UK Students, Teens Go Camping

ENGLAND—On August 5, 16 Philadelphia Church of God teens and Herbert W. Armstrong College students, along with Evangelist Wayne Turgeon and his wife Laura, and Preaching Elder Colin Hercus set off from Edstone Hall northbound to an educational tour and camping experience.

After a drive of several hours, the group arrived at Hadrian’s Wall, which once fortified the 73-mile northern frontier of the Roman Empire on the isle. The group visited the Roman Army Museum on the site of what was once the Roman fort Vindolanda. They saw arrowheads, pottery and other artifacts that had been excavated, and watched a 3D video recreating the life of a Roman soldier and showing aerial views of the wall. The visitors were also able to stand on one of the best-preserved portions of Hadrian’s Wall.

The group then drove on to a Boy Scout camp in Northumberland, a peaceful setting under silver birch trees, beside a sheep pasture and a flowing stream. The first night included a game of ultimate Frisbee, then sitting around table, drinking hot chocolate and chatting together.

On Friday, several pitched in to help pack lunches for the day, then the group set off for Edinburgh, Scotland. The first stop was Holyrood Palace, the official residence of the British monarch in Scotland, where the students and teens viewed its manicured gardens with an abundance of fragrant flowers of all colors and varieties, its opulent furnishings, artistic portraits and magnificent jewels. The next stop was the Royal Yacht Britannia, the newest but now-decommissioned yacht of Queen Elizabeth II, which she previously used as a tool for promoting trade and good relations around the Commonwealth and beyond.

Sabbath services were held in a small hall at the Ford Boy Scout camp among the luscious greenery and chirping birds. The young group listened to a recorded Bible study given during the Summer Educational Program youth camp at Philadelphia Church of God headquarters in Edmond, Oklahoma. Camp assistant director Joel Hilliker focused on building ambition and the camp theme of being on fire for a royal future. Armstrong student Simeon Zekic delivered a sermonette about building the godly trait of appreciating quality music, literature and art, and Mr. Hercus gave a sermon exhorting young people to obey the Fifth Commandment “Honour thy father and thy mother,” by which a son or daughter also builds his or her relationship with God the Father. After dinner and fellowship, the group played an after-sunset game called Articulate.

Edinburgh Castle was the destination on Sunday, where the group visited an exhibition detailing the course of the Scottish military over hundreds of years. On display were uniforms of soldiers, weapons, medals and other artifacts. The young people also saw huge paintings of epic battles and videos of Highland dancing. The group then stayed the night in Grandtully, known as one of the best locations for white-water rapids in the United Kingdom.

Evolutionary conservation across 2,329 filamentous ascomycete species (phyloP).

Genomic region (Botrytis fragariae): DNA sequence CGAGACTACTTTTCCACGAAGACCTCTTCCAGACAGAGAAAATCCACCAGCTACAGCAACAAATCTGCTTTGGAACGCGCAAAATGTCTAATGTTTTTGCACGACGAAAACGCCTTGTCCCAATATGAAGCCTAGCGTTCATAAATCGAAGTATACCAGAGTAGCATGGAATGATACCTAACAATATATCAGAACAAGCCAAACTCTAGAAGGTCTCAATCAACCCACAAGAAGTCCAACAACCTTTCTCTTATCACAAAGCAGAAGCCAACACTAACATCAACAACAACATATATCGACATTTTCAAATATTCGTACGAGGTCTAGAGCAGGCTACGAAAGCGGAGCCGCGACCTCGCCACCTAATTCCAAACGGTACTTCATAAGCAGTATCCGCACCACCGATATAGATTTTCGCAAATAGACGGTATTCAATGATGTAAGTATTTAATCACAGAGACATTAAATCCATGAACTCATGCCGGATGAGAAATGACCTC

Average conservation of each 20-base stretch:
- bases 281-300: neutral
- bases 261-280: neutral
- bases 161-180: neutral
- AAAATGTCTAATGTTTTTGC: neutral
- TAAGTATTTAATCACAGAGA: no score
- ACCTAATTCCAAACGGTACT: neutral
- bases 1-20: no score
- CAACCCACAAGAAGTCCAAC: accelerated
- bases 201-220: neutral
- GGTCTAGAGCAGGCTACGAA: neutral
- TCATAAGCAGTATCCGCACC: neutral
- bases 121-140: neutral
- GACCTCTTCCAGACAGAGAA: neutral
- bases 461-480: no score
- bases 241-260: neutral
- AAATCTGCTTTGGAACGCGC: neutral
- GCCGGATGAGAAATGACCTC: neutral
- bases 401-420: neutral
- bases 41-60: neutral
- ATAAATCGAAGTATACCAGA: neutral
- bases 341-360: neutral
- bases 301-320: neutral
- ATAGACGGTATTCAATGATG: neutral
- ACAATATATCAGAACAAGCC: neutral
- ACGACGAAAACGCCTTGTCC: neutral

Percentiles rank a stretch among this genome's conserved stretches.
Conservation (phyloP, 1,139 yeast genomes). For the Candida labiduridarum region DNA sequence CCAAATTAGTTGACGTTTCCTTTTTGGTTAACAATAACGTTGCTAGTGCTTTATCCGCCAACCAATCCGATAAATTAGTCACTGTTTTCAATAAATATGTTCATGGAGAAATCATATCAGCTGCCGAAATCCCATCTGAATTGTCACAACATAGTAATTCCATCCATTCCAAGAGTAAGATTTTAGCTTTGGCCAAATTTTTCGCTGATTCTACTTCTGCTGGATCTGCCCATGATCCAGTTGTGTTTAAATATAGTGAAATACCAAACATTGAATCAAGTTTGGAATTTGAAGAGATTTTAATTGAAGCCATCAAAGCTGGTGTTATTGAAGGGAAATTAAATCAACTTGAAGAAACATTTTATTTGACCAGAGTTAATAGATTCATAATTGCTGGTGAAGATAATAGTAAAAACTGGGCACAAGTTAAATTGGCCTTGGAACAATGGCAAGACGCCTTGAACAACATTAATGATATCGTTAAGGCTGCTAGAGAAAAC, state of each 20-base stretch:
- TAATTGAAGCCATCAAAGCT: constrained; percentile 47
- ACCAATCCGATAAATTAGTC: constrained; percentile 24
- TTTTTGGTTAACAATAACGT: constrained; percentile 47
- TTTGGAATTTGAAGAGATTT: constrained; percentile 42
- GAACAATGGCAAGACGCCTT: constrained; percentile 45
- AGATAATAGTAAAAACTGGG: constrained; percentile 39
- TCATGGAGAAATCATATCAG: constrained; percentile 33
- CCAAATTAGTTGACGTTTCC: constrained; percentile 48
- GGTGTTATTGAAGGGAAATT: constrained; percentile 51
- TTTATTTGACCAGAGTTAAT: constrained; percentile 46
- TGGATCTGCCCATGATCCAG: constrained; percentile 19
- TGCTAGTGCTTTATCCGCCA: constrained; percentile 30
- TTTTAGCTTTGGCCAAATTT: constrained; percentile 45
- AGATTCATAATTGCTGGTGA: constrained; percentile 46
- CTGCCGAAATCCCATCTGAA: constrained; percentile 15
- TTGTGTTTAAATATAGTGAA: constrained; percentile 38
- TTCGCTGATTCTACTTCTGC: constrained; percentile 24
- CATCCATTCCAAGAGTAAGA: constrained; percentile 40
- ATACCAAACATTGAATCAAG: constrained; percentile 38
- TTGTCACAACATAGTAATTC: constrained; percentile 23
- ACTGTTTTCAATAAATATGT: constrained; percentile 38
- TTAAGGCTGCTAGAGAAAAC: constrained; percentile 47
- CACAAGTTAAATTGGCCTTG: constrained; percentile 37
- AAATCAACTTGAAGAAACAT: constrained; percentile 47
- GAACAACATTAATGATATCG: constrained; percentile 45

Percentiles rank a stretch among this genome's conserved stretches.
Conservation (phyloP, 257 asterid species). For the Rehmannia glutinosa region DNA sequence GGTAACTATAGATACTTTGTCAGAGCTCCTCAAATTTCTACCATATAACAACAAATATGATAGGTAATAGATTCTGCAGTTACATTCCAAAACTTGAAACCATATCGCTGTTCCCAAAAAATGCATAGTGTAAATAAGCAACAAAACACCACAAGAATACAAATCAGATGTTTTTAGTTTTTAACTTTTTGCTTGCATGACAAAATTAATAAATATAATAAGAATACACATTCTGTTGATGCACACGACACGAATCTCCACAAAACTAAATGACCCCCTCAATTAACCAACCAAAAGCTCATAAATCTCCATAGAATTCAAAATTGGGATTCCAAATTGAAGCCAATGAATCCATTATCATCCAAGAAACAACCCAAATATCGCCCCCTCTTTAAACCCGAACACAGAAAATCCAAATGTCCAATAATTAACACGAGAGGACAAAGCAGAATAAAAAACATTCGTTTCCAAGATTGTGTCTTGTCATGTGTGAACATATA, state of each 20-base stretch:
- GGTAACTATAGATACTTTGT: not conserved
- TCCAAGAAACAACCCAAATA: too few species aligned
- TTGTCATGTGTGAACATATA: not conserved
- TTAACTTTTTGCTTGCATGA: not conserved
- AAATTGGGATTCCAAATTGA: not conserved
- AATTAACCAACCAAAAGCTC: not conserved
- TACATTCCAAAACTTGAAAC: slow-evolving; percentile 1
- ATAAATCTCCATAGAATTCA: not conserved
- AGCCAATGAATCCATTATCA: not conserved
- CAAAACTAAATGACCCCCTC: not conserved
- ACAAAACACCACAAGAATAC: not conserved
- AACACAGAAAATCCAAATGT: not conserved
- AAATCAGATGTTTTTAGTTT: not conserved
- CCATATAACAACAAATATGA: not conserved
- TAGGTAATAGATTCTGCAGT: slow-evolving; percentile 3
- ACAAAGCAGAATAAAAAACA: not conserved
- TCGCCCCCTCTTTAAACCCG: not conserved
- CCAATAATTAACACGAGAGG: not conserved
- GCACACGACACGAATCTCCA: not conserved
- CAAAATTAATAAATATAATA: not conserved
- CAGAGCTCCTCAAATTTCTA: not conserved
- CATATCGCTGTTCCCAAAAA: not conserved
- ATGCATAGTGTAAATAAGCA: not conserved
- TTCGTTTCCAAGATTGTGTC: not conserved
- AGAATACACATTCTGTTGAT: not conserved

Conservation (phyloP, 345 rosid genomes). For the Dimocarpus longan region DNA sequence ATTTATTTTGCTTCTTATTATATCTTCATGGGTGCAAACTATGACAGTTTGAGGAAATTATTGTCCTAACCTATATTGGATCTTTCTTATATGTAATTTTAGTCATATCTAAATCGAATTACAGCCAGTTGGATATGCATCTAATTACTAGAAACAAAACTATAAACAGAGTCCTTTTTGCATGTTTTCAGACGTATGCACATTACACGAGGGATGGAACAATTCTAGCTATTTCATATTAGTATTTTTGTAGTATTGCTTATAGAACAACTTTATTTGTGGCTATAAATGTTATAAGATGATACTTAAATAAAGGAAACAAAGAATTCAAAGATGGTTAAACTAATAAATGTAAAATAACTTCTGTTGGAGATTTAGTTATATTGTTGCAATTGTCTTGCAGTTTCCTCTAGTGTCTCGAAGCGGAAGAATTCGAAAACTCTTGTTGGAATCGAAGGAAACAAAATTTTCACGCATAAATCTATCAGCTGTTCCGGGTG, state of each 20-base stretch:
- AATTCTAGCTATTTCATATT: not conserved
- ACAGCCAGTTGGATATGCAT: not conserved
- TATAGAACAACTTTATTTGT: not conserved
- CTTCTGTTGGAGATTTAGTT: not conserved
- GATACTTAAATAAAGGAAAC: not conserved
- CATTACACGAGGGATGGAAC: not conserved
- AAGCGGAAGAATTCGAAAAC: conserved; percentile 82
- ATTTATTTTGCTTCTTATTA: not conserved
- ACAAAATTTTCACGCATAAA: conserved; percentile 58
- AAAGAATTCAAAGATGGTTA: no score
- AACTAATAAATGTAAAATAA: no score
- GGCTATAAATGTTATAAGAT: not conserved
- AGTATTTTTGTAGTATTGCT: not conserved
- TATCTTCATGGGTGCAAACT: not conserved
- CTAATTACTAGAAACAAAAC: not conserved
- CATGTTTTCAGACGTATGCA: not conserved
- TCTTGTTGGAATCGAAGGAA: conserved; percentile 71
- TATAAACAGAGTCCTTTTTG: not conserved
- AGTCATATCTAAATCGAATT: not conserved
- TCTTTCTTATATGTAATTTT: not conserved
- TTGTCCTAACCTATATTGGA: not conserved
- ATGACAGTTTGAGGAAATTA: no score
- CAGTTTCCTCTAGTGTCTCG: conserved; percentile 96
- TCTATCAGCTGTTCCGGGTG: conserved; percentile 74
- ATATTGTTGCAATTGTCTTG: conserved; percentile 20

On Monday, the teens and students and their chaperones continued farther north to the Isle of Skye. They then boarded a boat, passing seals lying on the rocks as they traveled to a remote part of the island.

“My favorite part was the Isle of Skye, because it felt like we were away from all human civilization and it was just us students, teens, Turgeons and Mr. Hercus,” said Armstrong student Kathleen Hochstetler. The mornings on Skye were so peaceful. There was so much room to think and clear the mind!”

The group was surrounded by spectacular natural wonders. A wild herd of red deer came right up to the tents. A few in the group tried fishing in the sea, although they did not catch anything. Perhaps the most memorable part of the stay on Skye was a four-hour hike to the top of a mountain. The weather was pleasant, and the view from the top was stunning.

“I’ve never climbed a mountain before,” said Corban, one of the teens. “It was inspiring.”

After returning to the camp, some took a swim in the loch to cool off, amid spectacular mountains towering around us. That evening, the group built a campfire and cooked s’mores with kosher marshmallows and chocolate Digestive biscuits, a staple of British fare. Gathered around the fire in this scenic place, the group conversed and enjoyed the peaceful evening.

On Wednesday morning, the group departed from Skye by boat, through rain and choppy waters. A few hours later, still damp from rain, the young people arrived at the last campsite at Glencoe in the Scottish Highlands. When the rain ended and the sun came out, a vivid rainbow appeared in the sky.

After a week of camping, the group arrived back at Edstone Hall on Thursday, tired but filled with special memories of an adventure spent with family and friends.

“It was wonderful to have an activity where the students, teens and ministry could bond together right before the new college semester started,” Zekic said. “I think we all got closer together because of it. It will be a trip I don’t forget soon.”